On Sept. 27, the East Lansing city council voted to change the name of Columbus Day to Indigenous Peoples Day.
The new names was chosen to celebrate the indigenous people of North America. The city had many reasons for changing the name of Columbus Day.
Mayor Mark Meadows said, “Indigenous people are the first Americans, not Columbus and his men. Further, Columbus is now known, in addition to his voyage of European discovery, for subjugation, enslavement and exploitation of indigenous people. It just no longer felt appropriate to name a day after him.”
In grade school, students are told how Columbus sailed across the Atlantic and discovered the Americas. What students would learn later on in school is how poorly Columbus treated the natives of the islands he landed on. Columbus Day, first recognized as a federal holiday in 1937, has been growing more controversial.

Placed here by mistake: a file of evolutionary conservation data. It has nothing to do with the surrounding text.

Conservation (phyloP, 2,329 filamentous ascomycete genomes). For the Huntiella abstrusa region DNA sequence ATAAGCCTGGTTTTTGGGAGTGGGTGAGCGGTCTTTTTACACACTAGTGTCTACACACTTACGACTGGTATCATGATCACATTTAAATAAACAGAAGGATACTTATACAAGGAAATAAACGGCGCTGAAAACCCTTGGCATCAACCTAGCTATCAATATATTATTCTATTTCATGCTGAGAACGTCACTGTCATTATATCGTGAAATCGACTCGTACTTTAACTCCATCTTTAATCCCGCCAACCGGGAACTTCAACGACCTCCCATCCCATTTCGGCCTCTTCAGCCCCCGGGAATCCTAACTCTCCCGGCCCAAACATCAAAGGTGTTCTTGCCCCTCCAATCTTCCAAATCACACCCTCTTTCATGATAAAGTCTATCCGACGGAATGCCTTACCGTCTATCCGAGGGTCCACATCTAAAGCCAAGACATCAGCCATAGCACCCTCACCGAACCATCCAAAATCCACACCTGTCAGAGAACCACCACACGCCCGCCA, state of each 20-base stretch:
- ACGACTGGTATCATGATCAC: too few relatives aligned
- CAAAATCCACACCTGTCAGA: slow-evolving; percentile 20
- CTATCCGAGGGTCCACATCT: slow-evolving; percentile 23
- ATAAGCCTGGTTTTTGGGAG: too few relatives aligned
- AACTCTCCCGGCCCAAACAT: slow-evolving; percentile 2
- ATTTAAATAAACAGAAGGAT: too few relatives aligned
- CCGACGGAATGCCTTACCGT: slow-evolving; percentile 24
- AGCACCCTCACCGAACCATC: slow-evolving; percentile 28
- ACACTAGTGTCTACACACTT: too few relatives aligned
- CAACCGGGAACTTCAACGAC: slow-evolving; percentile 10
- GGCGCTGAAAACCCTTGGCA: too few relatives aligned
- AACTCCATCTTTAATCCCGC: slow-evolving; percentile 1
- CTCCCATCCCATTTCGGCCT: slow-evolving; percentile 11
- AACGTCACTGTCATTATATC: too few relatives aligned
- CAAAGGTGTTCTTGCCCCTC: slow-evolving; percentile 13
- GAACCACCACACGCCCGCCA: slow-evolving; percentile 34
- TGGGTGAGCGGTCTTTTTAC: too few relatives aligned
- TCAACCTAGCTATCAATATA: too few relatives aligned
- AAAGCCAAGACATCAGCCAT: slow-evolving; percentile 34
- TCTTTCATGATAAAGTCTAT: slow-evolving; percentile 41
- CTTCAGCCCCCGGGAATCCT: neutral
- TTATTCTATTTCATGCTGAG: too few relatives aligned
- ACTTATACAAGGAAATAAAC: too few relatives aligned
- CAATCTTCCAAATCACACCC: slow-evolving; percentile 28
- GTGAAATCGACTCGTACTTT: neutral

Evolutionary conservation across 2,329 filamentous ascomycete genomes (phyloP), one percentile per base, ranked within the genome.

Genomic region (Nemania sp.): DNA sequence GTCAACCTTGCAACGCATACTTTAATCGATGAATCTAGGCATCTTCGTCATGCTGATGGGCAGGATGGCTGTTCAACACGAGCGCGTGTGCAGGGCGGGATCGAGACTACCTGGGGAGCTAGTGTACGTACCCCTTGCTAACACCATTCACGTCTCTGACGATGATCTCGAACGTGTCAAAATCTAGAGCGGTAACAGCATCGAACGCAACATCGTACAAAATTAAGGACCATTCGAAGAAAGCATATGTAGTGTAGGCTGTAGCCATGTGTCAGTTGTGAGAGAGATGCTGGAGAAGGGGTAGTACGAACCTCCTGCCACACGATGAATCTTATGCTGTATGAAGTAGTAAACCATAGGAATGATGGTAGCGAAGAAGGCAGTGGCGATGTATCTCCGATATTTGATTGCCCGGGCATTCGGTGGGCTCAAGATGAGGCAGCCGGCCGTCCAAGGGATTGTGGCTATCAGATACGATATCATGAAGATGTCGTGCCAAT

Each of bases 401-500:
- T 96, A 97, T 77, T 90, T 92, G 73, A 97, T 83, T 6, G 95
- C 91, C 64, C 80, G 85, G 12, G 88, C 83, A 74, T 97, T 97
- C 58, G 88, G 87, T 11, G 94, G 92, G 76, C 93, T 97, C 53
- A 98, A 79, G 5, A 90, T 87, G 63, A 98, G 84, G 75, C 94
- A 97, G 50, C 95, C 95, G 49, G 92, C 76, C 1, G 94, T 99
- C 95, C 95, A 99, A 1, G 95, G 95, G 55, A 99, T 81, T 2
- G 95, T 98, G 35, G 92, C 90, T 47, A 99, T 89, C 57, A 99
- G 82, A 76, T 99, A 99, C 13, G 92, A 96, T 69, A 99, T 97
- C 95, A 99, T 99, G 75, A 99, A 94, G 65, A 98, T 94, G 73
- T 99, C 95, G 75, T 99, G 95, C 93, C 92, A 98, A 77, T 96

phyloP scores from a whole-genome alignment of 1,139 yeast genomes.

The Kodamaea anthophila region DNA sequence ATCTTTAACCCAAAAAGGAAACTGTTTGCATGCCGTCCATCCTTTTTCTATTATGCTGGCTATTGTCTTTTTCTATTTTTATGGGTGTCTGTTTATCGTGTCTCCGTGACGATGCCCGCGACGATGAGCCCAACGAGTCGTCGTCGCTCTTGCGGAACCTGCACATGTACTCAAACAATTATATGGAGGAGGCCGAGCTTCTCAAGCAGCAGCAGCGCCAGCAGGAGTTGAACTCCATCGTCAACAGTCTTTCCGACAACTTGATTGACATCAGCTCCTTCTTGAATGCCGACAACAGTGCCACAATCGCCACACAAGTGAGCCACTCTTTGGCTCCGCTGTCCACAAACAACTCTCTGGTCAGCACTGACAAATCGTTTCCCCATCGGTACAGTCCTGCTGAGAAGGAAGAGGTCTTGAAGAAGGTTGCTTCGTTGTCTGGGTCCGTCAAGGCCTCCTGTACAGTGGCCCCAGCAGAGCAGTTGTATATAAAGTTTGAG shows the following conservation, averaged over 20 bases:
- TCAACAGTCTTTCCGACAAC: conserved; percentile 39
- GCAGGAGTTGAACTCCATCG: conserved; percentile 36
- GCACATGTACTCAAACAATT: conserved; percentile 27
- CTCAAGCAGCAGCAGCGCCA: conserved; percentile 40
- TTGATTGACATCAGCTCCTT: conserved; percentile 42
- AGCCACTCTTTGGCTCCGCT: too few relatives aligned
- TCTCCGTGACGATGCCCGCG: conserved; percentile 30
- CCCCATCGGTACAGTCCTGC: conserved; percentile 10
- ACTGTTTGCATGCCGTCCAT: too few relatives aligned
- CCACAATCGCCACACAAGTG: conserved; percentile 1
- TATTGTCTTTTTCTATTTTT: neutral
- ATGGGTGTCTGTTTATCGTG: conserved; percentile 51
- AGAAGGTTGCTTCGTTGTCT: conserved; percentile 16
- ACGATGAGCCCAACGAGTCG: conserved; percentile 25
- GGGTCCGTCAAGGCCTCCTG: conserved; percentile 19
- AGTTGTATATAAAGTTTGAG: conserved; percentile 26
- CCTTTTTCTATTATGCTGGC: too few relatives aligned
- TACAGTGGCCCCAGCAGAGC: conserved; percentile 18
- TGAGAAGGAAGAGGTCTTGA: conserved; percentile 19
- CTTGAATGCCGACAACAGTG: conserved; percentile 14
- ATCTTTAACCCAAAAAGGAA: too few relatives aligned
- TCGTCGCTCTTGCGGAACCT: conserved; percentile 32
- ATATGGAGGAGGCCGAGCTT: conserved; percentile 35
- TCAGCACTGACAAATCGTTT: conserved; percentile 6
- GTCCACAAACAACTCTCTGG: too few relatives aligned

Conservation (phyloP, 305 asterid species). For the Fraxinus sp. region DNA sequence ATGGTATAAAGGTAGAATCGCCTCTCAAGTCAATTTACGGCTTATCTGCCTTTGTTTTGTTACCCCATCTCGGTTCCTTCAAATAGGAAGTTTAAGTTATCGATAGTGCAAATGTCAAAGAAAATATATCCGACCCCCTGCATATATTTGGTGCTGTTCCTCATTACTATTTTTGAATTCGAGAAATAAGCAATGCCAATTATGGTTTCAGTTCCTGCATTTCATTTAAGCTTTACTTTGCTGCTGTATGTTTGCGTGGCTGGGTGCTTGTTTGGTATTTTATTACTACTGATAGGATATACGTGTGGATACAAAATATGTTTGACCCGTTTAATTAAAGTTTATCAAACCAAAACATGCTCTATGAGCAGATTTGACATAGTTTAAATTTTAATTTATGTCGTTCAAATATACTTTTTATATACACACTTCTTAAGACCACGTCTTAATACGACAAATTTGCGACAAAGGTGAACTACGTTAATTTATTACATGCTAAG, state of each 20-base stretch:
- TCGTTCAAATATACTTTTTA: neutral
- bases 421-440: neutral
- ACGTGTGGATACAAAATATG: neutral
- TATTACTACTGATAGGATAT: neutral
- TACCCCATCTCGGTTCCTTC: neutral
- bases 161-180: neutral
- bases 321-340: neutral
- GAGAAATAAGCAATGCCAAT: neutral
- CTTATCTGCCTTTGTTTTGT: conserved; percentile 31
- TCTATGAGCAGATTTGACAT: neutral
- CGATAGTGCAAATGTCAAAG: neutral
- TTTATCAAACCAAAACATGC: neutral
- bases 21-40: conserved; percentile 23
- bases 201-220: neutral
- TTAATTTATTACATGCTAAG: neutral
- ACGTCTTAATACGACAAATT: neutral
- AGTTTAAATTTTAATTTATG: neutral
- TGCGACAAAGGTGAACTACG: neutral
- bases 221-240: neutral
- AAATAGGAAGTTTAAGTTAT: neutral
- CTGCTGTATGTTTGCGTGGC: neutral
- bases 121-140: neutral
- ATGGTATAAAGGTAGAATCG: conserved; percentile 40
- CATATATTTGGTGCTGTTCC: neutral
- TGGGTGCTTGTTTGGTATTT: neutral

Human Relations Commissioner Julia Christensen said, “Personally, I feel that it isn’t appropriate to celebrate Columbus, given the damage that he did to native populations, and given that he didn’t actually reach North America, the area that is now the United States.”
It is for reasons like these that several states and cities are no longer recognizing Columbus Day. Hawaii, Alaska, Oregon and South Dakota do not have Columbus Day, and both Hawaii and South Dakota recognize another holiday instead.
East Lansing is not the first city in Michigan to no longer have Columbus Day either. Christensen said that Traverse City, Alpena, Ann Arbor and Ypsilanti all recognize Indigenous Peoples Day.